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As part of their series of summer activities the Community of Arran Seabed Trust (COAST) hosted a fun filled day at their Octopus Centre in Lamlash with the theme of – children’s favourite – sharks.
The initiative, while aimed at providing fun and entertainment for children, also provided interested parents and children with information on conservation and marine wildlife preservation.
Through a series of fun activities children learned of the work that COAST have been undertaking in collaboration with the Scottish Shark Tagging programme and the Scottish Sea Angling Conservation Network.
On offer were fun games, which included a giant skates and rays game whose rules followed those of snakes and ladders. Children – many with their faces painted as sharks – learned fun facts about sea-life while trying to beat their friends to the finish.
COAST also had their popular touch tank on display which included a cushion star, hermit crabs, sea urchin, queen scallop and a lobster. There were also some discarded shells and claws – found on the beaches – which visitors could handle without the threat of being pinched.
For interested adults, COAST provided information on this year’s research project which will take place over the summer. Each year, COAST host Masters students who complete research in and around the MPA. This year, they have two University of York students on placement. One of these, Ieuan Jones, is working with Glasgow University PhD Candidate Natasha Walker-Milne to investigate fish diversity all around the South Arran Marine Protected Area using underwater cameras.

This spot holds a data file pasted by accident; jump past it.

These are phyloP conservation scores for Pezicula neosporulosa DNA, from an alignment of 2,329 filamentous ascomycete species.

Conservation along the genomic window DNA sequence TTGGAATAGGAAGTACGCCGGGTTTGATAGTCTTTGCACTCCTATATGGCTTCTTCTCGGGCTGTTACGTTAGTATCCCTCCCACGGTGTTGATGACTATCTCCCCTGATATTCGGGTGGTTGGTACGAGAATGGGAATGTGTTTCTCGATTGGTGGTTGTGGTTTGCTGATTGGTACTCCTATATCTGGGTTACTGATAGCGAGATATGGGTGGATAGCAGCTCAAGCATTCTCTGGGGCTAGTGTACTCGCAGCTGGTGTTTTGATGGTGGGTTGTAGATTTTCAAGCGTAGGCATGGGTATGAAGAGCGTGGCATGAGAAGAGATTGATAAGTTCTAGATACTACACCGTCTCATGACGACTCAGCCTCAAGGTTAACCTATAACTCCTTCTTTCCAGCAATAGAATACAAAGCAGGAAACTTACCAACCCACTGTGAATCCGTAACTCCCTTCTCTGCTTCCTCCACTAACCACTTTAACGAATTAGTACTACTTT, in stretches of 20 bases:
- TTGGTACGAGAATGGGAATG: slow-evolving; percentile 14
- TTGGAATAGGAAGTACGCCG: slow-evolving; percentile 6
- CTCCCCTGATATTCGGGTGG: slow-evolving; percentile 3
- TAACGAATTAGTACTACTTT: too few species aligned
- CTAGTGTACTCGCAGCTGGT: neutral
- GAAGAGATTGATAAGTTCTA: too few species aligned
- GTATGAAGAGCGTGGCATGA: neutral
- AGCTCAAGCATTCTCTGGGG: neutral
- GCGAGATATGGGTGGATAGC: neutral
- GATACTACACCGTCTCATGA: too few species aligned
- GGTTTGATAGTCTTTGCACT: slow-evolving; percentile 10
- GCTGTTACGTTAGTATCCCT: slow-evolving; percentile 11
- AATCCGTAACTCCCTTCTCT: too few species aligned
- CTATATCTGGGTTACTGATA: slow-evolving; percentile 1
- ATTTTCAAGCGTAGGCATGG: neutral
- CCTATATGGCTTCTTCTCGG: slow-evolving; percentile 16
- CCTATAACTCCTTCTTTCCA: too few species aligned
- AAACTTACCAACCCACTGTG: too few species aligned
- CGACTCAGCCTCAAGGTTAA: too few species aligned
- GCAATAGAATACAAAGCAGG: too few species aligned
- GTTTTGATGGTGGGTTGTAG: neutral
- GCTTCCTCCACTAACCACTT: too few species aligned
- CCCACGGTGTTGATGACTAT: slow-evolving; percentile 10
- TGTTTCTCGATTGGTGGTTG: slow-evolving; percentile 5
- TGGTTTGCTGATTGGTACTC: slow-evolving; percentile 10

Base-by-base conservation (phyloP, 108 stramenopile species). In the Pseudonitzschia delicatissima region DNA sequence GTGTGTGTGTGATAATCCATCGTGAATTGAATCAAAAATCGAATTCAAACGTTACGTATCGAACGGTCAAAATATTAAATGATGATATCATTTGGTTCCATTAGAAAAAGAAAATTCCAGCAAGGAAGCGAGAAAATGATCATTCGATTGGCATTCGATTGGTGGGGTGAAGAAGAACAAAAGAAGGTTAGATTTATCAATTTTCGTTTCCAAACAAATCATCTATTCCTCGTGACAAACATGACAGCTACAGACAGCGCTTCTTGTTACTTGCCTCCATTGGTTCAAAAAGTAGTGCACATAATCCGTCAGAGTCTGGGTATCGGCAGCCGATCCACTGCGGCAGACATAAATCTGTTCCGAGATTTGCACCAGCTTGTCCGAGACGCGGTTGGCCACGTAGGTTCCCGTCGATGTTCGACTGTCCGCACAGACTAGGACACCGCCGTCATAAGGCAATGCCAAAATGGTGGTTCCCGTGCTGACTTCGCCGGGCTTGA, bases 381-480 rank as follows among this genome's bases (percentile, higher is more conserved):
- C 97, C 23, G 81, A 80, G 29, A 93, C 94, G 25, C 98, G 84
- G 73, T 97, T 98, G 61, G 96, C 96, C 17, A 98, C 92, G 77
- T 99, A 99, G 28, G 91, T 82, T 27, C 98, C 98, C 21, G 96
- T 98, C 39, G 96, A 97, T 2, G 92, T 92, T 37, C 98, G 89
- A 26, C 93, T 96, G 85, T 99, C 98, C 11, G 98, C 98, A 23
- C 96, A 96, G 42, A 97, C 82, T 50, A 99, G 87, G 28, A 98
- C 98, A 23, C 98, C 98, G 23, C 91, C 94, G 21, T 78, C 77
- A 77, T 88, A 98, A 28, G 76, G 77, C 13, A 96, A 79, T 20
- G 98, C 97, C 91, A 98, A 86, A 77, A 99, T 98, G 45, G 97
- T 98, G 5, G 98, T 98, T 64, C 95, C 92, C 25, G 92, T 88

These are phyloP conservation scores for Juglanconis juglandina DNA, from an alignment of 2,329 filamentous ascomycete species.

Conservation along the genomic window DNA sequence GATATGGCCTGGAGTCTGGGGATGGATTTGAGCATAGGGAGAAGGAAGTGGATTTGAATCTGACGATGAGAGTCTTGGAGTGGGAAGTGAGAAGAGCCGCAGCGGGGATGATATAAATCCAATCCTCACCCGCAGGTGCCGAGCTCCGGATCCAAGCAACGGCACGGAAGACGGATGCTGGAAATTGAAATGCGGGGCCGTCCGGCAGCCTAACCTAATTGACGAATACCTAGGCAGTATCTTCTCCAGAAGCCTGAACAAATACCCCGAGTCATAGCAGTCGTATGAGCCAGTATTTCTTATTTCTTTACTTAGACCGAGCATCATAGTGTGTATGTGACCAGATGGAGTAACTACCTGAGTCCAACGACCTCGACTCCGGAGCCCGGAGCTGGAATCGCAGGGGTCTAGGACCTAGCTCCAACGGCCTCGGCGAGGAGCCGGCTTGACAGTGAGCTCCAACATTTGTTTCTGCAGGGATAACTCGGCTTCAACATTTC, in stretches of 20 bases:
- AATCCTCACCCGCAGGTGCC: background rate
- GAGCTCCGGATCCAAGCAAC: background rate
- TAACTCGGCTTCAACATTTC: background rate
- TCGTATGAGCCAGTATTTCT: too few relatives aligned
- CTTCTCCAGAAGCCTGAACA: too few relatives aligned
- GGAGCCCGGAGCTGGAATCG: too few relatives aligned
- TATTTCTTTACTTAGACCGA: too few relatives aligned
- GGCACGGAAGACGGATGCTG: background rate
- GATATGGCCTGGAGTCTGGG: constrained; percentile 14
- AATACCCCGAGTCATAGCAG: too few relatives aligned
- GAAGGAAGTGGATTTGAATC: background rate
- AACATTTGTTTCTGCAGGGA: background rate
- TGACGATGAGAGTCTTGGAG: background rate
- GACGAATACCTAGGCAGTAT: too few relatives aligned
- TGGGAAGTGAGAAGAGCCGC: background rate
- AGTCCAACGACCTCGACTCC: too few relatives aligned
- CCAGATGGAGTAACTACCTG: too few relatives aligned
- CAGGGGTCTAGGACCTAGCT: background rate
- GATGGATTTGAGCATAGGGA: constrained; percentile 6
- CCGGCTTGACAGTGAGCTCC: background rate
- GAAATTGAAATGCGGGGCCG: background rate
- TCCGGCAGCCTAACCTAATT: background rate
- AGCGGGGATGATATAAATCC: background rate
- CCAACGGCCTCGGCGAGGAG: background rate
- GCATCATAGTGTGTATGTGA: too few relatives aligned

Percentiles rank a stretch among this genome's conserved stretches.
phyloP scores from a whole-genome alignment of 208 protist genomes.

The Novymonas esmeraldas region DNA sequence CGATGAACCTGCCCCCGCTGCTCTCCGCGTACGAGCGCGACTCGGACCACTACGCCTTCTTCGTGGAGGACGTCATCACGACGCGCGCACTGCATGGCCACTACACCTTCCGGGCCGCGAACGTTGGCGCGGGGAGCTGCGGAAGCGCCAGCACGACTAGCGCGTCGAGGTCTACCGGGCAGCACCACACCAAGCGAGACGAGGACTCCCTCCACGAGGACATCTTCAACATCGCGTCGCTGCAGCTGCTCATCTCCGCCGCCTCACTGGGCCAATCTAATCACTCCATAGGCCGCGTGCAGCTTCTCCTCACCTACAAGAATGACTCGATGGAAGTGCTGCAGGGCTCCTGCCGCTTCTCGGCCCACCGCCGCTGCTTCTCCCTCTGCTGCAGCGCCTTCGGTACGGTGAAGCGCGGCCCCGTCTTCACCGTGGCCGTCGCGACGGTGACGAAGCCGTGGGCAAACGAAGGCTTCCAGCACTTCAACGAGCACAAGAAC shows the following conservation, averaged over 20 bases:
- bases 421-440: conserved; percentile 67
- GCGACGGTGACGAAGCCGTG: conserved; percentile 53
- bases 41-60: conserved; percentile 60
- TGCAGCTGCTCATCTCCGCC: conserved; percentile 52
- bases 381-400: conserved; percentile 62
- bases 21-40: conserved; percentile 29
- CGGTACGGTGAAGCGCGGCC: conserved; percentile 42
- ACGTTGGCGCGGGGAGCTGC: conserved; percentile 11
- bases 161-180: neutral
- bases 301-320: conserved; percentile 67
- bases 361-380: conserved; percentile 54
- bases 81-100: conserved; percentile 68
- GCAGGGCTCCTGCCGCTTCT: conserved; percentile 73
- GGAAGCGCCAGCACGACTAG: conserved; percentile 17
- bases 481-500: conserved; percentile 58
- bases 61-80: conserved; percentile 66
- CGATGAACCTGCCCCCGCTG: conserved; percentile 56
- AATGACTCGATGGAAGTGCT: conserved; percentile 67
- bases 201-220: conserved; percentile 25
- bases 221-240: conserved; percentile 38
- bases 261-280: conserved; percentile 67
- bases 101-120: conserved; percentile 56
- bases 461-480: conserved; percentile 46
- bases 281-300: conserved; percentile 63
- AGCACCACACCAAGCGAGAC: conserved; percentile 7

Ieuan set up a small display explaining his research, with photographs from some of the surveys they have completed so far. Ieuan said: ‘We are taking hour long videos at lots of sites all around the South of Arran at different depths, counting the numbers of different species in each video as well as the number of individuals from each species.
‘We are particularly looking at wrasse numbers since they are now being used as cleaner fish in salmon farms.’
The most unusual and exciting observation made so far is that of a Spurdog – a type of shark – which used to be common in our waters but one hasn’t been spotted by divers in a few decades.
The fun day, which was well attended, aimed to promote sustainable fishing, including sea angling within the South Arran Marine Protected Area, while also providing fun and enjoyable activities for children during the summer holidays.
Young Cameron Archibald and mum Shelagh learn about live sea creatures from Coast’s Jenny Stark. 01_B31COAST01
Spreading the message, Coast volunteers Sam McFarlane, Paul King, Luke Nelson, Debora Milenkova and Jenny Stark at the children’s fun day. 01_B31COAST02